J. P. Hand has been carving ducks from Jersey white cedar for about 40 years. His family has lived in Cape May County since the 1700s. His step-grandfather, Ephraim Hildreth, was also a decoy carver - today, his rare shorebird decoys go for thousands of dollars on the antiques market.
Hand learned his craft from two masters - Hurley Conklin, and Harry Shourds, a third-generation decoy carver and NEA National Heritage Fellow. In that tradition, he's taken on an apprentice - Dave Billig.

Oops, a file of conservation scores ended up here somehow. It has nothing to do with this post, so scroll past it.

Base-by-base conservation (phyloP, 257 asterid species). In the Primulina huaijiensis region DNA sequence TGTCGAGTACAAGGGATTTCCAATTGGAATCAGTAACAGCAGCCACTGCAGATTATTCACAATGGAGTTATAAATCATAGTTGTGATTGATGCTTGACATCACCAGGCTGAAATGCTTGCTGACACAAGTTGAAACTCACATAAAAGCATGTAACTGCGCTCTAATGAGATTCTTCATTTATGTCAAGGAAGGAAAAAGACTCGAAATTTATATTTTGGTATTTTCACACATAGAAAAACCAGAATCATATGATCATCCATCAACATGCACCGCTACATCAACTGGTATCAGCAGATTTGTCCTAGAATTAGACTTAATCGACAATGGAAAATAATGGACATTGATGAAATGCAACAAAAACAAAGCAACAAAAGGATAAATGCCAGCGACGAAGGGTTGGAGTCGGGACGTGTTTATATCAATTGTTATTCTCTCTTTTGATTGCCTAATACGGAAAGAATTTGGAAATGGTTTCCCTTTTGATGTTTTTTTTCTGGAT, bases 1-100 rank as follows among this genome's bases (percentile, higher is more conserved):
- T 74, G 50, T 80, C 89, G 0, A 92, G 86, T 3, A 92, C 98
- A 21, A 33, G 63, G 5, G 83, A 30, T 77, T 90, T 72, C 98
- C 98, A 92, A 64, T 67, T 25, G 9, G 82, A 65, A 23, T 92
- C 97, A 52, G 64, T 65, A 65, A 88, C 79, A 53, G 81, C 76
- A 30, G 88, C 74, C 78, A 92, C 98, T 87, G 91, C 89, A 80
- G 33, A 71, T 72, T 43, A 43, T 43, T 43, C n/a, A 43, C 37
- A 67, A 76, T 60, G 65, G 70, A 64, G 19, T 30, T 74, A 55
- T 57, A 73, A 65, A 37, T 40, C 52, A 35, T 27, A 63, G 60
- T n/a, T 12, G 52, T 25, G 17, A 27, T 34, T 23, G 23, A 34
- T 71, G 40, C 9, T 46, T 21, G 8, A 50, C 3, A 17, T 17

Billig won a Folk Arts Apprenticeship grant from the New Jersey State Council on the Arts to study under Hand. Both are lifelong hunters with a passion for using their own hand-hewn decoys.
We visited J. P.'s restored, colonial-era farm during one of their sessions to get a firsthand look at a centuries-old craft that originated in the United States, and, some might say, was perfected in New Jersey.
Produced by Christopher Benincasa for State of the Arts, 2013.
The New Jersey State Council on the Arts, encouraging excellence and public engagement in the arts since 1966, is proud to co-produce State of the Arts with The Richard Stockton College of New Jersey, New Jersey's distinctive public college, in cooperation with PCK Media.
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